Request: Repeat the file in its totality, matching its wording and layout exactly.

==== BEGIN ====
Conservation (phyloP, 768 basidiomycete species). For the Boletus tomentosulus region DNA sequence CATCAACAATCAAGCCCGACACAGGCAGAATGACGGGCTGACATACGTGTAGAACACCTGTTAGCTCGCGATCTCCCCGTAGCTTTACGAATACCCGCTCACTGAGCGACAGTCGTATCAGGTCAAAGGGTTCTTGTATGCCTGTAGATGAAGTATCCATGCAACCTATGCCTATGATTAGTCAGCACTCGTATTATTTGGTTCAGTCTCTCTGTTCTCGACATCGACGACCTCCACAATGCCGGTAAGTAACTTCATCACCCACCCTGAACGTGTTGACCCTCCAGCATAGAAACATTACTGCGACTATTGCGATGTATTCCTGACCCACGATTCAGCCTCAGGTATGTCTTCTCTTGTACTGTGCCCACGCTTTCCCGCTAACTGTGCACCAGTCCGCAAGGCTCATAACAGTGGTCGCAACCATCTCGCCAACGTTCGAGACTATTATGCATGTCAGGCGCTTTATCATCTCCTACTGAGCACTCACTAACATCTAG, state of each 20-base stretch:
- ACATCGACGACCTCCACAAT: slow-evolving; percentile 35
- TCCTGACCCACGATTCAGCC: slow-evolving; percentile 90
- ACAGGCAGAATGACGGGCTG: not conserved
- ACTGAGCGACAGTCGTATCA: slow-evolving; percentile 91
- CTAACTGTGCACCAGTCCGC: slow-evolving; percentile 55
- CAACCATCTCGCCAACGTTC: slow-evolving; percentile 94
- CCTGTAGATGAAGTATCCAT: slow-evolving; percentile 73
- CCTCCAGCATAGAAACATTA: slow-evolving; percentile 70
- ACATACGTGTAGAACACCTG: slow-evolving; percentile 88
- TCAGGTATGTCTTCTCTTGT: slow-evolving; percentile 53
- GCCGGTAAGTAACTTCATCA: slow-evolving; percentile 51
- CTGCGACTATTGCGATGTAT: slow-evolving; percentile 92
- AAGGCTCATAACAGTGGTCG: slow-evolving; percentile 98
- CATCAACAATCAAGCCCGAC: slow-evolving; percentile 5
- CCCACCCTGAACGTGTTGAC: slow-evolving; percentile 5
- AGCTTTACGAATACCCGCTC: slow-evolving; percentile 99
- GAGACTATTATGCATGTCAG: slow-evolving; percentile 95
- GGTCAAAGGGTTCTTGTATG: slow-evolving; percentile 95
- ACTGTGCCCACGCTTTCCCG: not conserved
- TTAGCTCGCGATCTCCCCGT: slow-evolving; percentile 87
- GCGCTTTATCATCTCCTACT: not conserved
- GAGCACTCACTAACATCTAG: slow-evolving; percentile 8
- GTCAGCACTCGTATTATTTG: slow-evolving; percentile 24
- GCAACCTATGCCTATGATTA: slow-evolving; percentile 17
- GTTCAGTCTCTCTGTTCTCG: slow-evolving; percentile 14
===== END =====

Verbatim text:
Conservation (phyloP, 768 basidiomycete species). For the Boletus tomentosulus region DNA sequence CATCAACAATCAAGCCCGACACAGGCAGAATGACGGGCTGACATACGTGTAGAACACCTGTTAGCTCGCGATCTCCCCGTAGCTTTACGAATACCCGCTCACTGAGCGACAGTCGTATCAGGTCAAAGGGTTCTTGTATGCCTGTAGATGAAGTATCCATGCAACCTATGCCTATGATTAGTCAGCACTCGTATTATTTGGTTCAGTCTCTCTGTTCTCGACATCGACGACCTCCACAATGCCGGTAAGTAACTTCATCACCCACCCTGAACGTGTTGACCCTCCAGCATAGAAACATTACTGCGACTATTGCGATGTATTCCTGACCCACGATTCAGCCTCAGGTATGTCTTCTCTTGTACTGTGCCCACGCTTTCCCGCTAACTGTGCACCAGTCCGCAAGGCTCATAACAGTGGTCGCAACCATCTCGCCAACGTTCGAGACTATTATGCATGTCAGGCGCTTTATCATCTCCTACTGAGCACTCACTAACATCTAG, state of each 20-base stretch:
- ACATCGACGACCTCCACAAT: slow-evolving; percentile 35
- TCCTGACCCACGATTCAGCC: slow-evolving; percentile 90
- ACAGGCAGAATGACGGGCTG: not conserved
- ACTGAGCGACAGTCGTATCA: slow-evolving; percentile 91
- CTAACTGTGCACCAGTCCGC: slow-evolving; percentile 55
- CAACCATCTCGCCAACGTTC: slow-evolving; percentile 94
- CCTGTAGATGAAGTATCCAT: slow-evolving; percentile 73
- CCTCCAGCATAGAAACATTA: slow-evolving; percentile 70
- ACATACGTGTAGAACACCTG: slow-evolving; percentile 88
- TCAGGTATGTCTTCTCTTGT: slow-evolving; percentile 53
- GCCGGTAAGTAACTTCATCA: slow-evolving; percentile 51
- CTGCGACTATTGCGATGTAT: slow-evolving; percentile 92
- AAGGCTCATAACAGTGGTCG: slow-evolving; percentile 98
- CATCAACAATCAAGCCCGAC: slow-evolving; percentile 5
- CCCACCCTGAACGTGTTGAC: slow-evolving; percentile 5
- AGCTTTACGAATACCCGCTC: slow-evolving; percentile 99
- GAGACTATTATGCATGTCAG: slow-evolving; percentile 95
- GGTCAAAGGGTTCTTGTATG: slow-evolving; percentile 95
- ACTGTGCCCACGCTTTCCCG: not conserved
- TTAGCTCGCGATCTCCCCGT: slow-evolving; percentile 87
- GCGCTTTATCATCTCCTACT: not conserved
- GAGCACTCACTAACATCTAG: slow-evolving; percentile 8
- GTCAGCACTCGTATTATTTG: slow-evolving; percentile 24
- GCAACCTATGCCTATGATTA: slow-evolving; percentile 17
- GTTCAGTCTCTCTGTTCTCG: slow-evolving; percentile 14